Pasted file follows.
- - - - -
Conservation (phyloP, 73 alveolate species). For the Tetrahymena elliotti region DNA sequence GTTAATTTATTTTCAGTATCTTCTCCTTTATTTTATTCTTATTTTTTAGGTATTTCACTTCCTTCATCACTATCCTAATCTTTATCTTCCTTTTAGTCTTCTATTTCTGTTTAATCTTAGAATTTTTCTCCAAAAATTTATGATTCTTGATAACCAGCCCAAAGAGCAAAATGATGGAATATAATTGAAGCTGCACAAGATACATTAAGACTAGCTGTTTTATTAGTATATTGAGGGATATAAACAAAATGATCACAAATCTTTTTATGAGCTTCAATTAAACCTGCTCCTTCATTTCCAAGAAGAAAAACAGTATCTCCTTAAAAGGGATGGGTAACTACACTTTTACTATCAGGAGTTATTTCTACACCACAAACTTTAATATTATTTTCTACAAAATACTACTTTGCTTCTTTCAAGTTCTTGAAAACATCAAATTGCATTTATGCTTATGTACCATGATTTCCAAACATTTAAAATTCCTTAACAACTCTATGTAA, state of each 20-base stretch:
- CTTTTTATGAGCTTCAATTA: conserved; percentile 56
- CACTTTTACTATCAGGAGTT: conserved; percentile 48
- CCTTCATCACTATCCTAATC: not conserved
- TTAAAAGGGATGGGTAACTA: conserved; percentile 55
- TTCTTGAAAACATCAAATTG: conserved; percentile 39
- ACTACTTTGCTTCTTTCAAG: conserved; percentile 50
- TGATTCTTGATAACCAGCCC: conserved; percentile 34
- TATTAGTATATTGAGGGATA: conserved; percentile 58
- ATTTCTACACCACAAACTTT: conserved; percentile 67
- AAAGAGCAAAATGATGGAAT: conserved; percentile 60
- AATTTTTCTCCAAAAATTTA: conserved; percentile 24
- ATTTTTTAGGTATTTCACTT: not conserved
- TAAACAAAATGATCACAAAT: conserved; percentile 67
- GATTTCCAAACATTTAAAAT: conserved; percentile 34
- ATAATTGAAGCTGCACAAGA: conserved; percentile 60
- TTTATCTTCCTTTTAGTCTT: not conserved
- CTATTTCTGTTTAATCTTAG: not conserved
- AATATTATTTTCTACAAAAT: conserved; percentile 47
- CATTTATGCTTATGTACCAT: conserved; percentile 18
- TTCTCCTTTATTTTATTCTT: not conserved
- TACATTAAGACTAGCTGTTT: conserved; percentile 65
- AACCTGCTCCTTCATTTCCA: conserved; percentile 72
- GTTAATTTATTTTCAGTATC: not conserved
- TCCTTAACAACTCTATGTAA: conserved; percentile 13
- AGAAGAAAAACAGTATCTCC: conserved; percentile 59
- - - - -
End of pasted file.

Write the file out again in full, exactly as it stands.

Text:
Conservation (phyloP, 73 alveolate species). For the Tetrahymena elliotti region DNA sequence GTTAATTTATTTTCAGTATCTTCTCCTTTATTTTATTCTTATTTTTTAGGTATTTCACTTCCTTCATCACTATCCTAATCTTTATCTTCCTTTTAGTCTTCTATTTCTGTTTAATCTTAGAATTTTTCTCCAAAAATTTATGATTCTTGATAACCAGCCCAAAGAGCAAAATGATGGAATATAATTGAAGCTGCACAAGATACATTAAGACTAGCTGTTTTATTAGTATATTGAGGGATATAAACAAAATGATCACAAATCTTTTTATGAGCTTCAATTAAACCTGCTCCTTCATTTCCAAGAAGAAAAACAGTATCTCCTTAAAAGGGATGGGTAACTACACTTTTACTATCAGGAGTTATTTCTACACCACAAACTTTAATATTATTTTCTACAAAATACTACTTTGCTTCTTTCAAGTTCTTGAAAACATCAAATTGCATTTATGCTTATGTACCATGATTTCCAAACATTTAAAATTCCTTAACAACTCTATGTAA, state of each 20-base stretch:
- CTTTTTATGAGCTTCAATTA: conserved; percentile 56
- CACTTTTACTATCAGGAGTT: conserved; percentile 48
- CCTTCATCACTATCCTAATC: not conserved
- TTAAAAGGGATGGGTAACTA: conserved; percentile 55
- TTCTTGAAAACATCAAATTG: conserved; percentile 39
- ACTACTTTGCTTCTTTCAAG: conserved; percentile 50
- TGATTCTTGATAACCAGCCC: conserved; percentile 34
- TATTAGTATATTGAGGGATA: conserved; percentile 58
- ATTTCTACACCACAAACTTT: conserved; percentile 67
- AAAGAGCAAAATGATGGAAT: conserved; percentile 60
- AATTTTTCTCCAAAAATTTA: conserved; percentile 24
- ATTTTTTAGGTATTTCACTT: not conserved
- TAAACAAAATGATCACAAAT: conserved; percentile 67
- GATTTCCAAACATTTAAAAT: conserved; percentile 34
- ATAATTGAAGCTGCACAAGA: conserved; percentile 60
- TTTATCTTCCTTTTAGTCTT: not conserved
- CTATTTCTGTTTAATCTTAG: not conserved
- AATATTATTTTCTACAAAAT: conserved; percentile 47
- CATTTATGCTTATGTACCAT: conserved; percentile 18
- TTCTCCTTTATTTTATTCTT: not conserved
- TACATTAAGACTAGCTGTTT: conserved; percentile 65
- AACCTGCTCCTTCATTTCCA: conserved; percentile 72
- GTTAATTTATTTTCAGTATC: not conserved
- TCCTTAACAACTCTATGTAA: conserved; percentile 13
- AGAAGAAAAACAGTATCTCC: conserved; percentile 59